Massachusetts Daily Collegian

A free and responsible press serving the UMass community since 1890

A free and responsible press serving the UMass community since 1890

Massachusetts Daily Collegian

A free and responsible press serving the UMass community since 1890

Massachusetts Daily Collegian

UMass’ relationship with marijuana

“We’re hoping to expand our advocacy for sustainability in the cannabis market and expanding medical rights on campus.”
Cade Belisle/Daily Collegian (2014)

The University of Massachusetts, like any other college, is no stranger to cannabis usage. However, despite  Massachusetts’ attempts to normalize marijuana use, UMass remains a smoke-free zone.

Smoking, whether it be tobacco or marijuana, is against school regulations unless it is used for cultural or religious purposes.

Though legal for recreational use in the state of Massachusetts, UMass’s policy states: “You may not use or possess marijuana, medical marijuana, or marijuana paraphernalia in any form anywhere on University of Massachusetts Amherst property.” This includes all forms of enjoying cannabis such as edibles, blunts, joints and vape pens.

Yet with rules and policies in place, UMass campus continues to have clubs advocating marijuana usage, such as the Psychedelic Club and the UMass Cannabis Education Coalition.

According to the group’s description on the Campus PULSE, “CEC is an organization that seeks to end prohibition and stigmatization of cannabis.”

Founded in 1981, the Cannabis Education Coalition supports safe marijuana usage and spreads awareness, facts and history about cannabis.

In attempts to make marijuana usage more acceptable and inclusive in the UMass community, the Cannabis Education Coalition often stands outside of the Student Union with posters, and engages with people to discuss the health and wellness factors of marijuana.

President of the Cannabis Education Coalition Liz Mawrey, a junior English major, said their goal is to educate people on cannabis policies and creating connections. “We’re hoping to expand medical rights on campus, because at this point you cannot legally consume medical marijuana on campus.”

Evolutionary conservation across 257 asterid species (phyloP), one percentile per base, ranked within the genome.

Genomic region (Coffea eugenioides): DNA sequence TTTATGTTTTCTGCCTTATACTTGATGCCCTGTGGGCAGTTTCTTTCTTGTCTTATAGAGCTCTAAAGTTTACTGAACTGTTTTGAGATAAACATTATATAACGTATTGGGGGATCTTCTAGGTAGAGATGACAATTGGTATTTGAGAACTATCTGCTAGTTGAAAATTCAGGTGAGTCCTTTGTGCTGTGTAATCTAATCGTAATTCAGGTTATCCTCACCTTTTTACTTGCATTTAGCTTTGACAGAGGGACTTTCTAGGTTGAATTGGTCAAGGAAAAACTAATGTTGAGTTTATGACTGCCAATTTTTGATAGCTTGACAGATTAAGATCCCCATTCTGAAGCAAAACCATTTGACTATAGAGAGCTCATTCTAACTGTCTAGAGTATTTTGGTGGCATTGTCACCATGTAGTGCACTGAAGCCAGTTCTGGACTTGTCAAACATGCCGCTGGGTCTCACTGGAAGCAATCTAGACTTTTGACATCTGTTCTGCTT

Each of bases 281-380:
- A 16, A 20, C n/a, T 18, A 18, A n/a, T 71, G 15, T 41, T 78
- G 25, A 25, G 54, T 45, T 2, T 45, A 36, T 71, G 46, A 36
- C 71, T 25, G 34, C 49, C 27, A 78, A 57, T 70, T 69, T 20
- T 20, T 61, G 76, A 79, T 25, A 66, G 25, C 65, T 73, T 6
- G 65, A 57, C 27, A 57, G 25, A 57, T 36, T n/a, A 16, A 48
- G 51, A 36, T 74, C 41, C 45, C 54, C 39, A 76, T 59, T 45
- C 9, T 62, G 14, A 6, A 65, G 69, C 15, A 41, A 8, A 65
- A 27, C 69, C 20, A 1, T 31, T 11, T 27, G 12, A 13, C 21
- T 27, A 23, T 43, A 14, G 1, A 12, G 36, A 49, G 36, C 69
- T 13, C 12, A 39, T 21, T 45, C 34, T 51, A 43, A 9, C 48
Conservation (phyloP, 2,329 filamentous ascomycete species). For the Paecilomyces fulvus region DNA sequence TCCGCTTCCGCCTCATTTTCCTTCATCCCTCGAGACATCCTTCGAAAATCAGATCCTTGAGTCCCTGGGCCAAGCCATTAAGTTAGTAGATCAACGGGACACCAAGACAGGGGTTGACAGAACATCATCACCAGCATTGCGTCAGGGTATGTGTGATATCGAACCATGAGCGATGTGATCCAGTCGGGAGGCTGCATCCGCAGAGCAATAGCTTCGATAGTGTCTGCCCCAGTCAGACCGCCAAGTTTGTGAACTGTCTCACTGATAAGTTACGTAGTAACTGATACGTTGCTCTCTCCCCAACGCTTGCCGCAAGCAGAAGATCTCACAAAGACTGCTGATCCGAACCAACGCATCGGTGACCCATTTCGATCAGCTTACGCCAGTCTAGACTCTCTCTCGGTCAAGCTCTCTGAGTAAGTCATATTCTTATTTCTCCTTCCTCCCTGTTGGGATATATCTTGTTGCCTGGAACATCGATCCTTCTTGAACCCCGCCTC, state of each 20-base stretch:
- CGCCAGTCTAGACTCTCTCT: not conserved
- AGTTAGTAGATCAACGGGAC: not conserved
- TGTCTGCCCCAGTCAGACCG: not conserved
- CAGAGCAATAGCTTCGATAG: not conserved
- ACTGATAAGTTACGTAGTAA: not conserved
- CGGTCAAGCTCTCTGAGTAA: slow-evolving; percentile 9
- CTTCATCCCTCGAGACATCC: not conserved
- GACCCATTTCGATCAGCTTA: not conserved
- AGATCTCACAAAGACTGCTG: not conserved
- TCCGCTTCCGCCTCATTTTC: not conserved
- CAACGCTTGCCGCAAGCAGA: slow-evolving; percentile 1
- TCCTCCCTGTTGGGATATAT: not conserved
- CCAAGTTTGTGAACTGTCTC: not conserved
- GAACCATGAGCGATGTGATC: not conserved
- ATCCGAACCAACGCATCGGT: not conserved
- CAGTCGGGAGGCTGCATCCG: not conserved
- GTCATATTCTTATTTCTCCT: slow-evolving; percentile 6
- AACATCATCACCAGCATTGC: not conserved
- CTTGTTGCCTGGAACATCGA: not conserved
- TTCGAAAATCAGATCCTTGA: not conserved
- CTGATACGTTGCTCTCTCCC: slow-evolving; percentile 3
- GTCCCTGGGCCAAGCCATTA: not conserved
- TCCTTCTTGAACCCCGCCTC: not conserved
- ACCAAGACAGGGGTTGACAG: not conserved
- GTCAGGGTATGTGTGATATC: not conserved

To bring more attention to the cause and  spread awareness, the CEC holds an annual Extravaganja festival. Extravangaja took place this year at Franklin County Fairground in Greenfield. Food vendors, cannabis farmers, dispensers and performers all attended to share love and knowledge of marijuana.

Psychedelic advocate Franktinus Stuitje, 72, who emigrated from the Netherlands at five years old to Michigan before being drafted into the Vietnam War, spoke about his advocacy.

Though heavily involved in mushroom advocacy and use, Stuitje shared his passion for psychedelic use and legalization. “It’s in my best interest to talk to people about mushrooms and the multi-benefits about mushrooms,” he said. “Mushrooms are becoming less illegal.”

Stuitje went on to talk about how different psychedelics have different benefits for different reasons.

Marijuana can aid in psychical pain relief and can help as an aid for anxiety and depression. Mushrooms can aid in depression, anxiety and post-traumatic stress disorder and according to Stuitje, “is the gateway to perception.”

For others at Extravaganja such as former State Representative Terry Franklin, who pushed marijuana legalization on the ballot and helped pass the law, still stands as an advocate for marijuana rights and legalization especially in the UMass community. Franklin used to be a part of the CEC back when it was the Cannabis Reform Coalition.

“It’s a great success, but it’s not as great as I hoped it would be. The legal market is so corrupt,” he said when asked about his participation in legalizing marijuana in the state of Massachusetts.

Mawrey aims to bring awareness to federally operated institutions that still criminalize marijuana use like federal prison and federally funded schools such as UMass. She stated her concern for people who cannot use their medical marijuana on campus despite having prescriptions for it.

“There’s defiantly still a stigma around cannabis use, and when you leave your bubble, you realize people are not nearly as accepting,” Mawrey said. “It’s important to reach those groups of people. Going from that [different] perspective will help reduce the stigma around it.”

Jada Vazquez is a student at Hampshire College and can be reached at [email protected].

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